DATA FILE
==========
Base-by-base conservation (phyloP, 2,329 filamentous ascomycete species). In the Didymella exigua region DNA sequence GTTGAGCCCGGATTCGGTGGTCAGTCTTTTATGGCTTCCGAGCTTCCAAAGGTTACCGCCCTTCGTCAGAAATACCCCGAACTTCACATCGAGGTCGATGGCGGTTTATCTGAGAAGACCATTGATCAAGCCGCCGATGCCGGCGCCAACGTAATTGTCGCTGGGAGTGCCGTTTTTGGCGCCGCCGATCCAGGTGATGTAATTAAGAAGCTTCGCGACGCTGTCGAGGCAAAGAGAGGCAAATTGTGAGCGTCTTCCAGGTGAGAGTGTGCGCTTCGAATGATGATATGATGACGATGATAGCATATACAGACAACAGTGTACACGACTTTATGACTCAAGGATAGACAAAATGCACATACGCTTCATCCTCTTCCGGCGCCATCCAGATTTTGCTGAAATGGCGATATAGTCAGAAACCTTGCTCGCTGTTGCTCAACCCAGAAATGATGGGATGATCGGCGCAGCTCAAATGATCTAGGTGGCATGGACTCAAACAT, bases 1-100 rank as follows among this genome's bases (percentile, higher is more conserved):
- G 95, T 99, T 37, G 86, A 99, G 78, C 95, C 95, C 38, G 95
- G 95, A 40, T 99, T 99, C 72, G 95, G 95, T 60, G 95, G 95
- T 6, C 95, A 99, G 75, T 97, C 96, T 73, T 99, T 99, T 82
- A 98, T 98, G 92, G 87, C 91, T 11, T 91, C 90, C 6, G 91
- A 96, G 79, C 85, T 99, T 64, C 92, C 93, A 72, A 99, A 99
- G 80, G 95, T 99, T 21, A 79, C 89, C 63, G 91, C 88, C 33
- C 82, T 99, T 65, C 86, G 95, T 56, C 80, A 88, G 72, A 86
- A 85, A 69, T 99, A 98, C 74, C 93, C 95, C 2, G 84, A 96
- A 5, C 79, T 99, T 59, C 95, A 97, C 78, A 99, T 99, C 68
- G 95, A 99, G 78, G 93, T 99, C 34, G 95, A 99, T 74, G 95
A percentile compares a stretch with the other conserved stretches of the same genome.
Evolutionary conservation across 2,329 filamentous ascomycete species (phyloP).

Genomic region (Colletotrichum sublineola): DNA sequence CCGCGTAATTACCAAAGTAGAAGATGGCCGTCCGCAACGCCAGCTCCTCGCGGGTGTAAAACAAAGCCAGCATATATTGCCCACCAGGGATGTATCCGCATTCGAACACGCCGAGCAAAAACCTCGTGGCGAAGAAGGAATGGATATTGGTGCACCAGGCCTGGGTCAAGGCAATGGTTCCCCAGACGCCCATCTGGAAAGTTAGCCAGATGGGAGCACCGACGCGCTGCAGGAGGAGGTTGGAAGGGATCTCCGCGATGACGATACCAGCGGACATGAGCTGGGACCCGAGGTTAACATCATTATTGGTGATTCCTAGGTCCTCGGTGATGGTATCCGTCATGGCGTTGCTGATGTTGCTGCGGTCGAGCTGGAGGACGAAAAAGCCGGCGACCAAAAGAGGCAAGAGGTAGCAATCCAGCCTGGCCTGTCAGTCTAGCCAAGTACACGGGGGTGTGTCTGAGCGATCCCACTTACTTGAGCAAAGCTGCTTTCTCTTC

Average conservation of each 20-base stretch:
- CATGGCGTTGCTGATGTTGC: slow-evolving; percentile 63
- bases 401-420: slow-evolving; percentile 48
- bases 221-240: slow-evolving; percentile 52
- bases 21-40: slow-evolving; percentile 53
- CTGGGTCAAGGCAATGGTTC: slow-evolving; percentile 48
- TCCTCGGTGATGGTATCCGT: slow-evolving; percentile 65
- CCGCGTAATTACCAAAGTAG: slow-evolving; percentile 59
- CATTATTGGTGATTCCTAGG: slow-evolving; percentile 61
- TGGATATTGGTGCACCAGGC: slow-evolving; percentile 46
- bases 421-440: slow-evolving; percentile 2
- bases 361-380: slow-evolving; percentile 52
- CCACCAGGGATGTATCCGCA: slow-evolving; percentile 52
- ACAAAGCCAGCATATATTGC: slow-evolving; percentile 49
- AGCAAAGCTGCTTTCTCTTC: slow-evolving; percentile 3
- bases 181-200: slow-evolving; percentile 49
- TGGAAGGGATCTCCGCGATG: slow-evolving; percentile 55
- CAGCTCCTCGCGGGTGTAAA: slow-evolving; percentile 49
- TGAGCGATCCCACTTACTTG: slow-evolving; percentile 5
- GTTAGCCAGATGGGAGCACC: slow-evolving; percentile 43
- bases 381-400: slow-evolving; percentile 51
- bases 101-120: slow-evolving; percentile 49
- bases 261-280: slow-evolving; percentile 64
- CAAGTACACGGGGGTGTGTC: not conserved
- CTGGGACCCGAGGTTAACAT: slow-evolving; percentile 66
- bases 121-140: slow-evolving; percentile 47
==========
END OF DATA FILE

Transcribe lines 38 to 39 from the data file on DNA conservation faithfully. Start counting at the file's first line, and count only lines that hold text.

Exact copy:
- CAAGTACACGGGGGTGTGTC: not conserved
- CTGGGACCCGAGGTTAACAT: slow-evolving; percentile 66